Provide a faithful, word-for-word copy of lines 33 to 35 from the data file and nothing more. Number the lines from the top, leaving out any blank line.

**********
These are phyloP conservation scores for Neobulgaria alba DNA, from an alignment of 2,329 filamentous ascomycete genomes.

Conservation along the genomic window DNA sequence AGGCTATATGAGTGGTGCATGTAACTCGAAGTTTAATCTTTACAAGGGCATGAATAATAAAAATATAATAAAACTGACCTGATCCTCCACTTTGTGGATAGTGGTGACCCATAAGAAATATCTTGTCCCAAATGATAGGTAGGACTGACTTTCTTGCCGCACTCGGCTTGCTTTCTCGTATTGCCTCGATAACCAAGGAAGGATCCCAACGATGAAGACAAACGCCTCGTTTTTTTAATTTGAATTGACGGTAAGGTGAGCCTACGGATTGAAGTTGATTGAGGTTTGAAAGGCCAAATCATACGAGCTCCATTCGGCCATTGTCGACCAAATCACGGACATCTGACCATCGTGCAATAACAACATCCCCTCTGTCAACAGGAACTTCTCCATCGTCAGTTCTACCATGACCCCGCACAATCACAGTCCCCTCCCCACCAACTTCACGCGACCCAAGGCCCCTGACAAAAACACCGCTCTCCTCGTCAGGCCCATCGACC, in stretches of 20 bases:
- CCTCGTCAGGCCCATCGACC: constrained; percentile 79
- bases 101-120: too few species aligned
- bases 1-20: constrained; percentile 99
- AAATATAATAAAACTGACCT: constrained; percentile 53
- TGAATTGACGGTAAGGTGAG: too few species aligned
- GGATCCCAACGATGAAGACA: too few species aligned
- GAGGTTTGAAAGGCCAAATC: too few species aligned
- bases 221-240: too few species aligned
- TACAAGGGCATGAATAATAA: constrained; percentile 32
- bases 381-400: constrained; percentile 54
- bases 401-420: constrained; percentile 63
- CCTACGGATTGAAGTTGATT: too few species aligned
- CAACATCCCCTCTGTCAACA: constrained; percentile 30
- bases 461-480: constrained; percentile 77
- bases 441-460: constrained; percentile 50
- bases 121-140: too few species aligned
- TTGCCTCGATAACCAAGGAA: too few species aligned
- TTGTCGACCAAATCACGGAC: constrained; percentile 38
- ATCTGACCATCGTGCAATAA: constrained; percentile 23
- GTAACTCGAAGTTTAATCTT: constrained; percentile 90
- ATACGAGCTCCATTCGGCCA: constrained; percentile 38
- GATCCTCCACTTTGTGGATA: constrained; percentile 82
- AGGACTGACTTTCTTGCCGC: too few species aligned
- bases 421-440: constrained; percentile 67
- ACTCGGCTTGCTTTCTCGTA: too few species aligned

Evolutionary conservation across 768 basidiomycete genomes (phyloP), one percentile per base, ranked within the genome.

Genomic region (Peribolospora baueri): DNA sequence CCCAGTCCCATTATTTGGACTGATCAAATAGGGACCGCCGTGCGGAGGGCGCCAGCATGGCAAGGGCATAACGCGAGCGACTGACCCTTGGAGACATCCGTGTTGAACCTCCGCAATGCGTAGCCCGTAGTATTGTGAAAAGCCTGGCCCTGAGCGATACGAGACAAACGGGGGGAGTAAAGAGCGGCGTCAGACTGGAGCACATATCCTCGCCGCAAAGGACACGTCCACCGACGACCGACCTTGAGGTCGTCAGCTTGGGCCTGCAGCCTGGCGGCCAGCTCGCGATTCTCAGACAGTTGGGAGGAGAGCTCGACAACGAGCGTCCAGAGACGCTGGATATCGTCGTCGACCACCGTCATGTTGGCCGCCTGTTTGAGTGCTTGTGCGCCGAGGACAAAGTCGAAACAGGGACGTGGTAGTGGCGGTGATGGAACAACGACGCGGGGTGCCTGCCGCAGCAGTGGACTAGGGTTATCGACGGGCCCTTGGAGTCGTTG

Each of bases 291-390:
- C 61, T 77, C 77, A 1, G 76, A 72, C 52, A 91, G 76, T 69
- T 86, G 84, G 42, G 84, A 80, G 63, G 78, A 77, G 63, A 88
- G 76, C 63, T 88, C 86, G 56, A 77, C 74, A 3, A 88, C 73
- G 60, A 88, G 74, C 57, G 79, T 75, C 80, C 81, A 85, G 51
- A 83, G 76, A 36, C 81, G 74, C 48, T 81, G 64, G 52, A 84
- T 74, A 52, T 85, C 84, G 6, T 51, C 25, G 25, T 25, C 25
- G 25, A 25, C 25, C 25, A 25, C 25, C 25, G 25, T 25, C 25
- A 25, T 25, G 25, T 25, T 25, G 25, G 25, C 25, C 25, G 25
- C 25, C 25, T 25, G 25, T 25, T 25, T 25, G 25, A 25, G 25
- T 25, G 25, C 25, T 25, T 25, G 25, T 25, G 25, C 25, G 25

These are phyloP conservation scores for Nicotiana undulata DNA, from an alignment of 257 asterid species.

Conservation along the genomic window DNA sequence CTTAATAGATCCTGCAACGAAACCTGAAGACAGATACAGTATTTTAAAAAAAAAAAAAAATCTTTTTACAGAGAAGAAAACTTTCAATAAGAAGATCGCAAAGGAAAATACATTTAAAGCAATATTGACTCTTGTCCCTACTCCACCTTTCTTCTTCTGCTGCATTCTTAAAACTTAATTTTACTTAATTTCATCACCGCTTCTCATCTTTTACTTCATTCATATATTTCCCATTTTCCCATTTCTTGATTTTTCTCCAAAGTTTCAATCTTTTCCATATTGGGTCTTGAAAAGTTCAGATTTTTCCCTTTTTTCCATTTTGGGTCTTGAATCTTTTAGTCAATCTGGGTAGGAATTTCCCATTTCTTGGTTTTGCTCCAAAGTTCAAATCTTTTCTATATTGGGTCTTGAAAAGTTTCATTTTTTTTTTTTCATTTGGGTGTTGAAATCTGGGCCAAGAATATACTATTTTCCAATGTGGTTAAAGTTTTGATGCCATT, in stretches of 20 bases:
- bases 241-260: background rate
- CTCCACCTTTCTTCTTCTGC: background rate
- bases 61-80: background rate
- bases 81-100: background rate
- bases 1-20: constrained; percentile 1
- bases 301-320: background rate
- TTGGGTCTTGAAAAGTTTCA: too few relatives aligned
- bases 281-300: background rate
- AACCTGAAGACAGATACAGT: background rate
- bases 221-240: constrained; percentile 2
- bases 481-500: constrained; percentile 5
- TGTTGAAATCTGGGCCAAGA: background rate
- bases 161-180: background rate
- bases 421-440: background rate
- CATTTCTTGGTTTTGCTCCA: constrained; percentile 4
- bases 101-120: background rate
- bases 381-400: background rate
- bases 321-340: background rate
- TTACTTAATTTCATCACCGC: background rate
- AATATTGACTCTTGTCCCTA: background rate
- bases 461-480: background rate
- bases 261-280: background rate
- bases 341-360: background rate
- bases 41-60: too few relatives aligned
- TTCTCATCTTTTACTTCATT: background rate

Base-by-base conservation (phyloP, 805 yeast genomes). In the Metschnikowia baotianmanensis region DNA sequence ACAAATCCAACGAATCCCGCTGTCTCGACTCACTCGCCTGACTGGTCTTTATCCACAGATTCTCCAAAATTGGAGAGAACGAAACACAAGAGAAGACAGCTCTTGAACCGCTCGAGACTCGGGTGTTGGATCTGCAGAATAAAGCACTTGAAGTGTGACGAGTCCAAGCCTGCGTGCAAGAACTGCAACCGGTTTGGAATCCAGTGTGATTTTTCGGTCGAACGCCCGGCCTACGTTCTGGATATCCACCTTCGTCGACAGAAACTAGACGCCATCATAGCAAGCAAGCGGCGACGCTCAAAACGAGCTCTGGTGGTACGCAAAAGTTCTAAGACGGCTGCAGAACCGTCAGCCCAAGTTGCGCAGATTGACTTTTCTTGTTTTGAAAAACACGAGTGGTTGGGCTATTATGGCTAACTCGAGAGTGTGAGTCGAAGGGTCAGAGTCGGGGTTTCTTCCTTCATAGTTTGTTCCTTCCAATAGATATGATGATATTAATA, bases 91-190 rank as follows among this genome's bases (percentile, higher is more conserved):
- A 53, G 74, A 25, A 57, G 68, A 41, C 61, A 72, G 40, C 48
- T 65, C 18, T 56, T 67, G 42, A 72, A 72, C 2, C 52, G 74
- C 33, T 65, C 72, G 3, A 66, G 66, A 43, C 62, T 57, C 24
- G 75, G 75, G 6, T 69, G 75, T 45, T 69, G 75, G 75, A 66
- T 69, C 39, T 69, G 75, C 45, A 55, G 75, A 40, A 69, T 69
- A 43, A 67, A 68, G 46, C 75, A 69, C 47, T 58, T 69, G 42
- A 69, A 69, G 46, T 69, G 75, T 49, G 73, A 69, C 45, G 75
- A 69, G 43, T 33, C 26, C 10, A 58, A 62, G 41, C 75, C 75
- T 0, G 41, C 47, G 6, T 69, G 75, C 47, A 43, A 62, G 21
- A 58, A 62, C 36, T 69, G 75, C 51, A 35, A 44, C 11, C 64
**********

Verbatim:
- G 76, C 63, T 88, C 86, G 56, A 77, C 74, A 3, A 88, C 73
- G 60, A 88, G 74, C 57, G 79, T 75, C 80, C 81, A 85, G 51
- A 83, G 76, A 36, C 81, G 74, C 48, T 81, G 64, G 52, A 84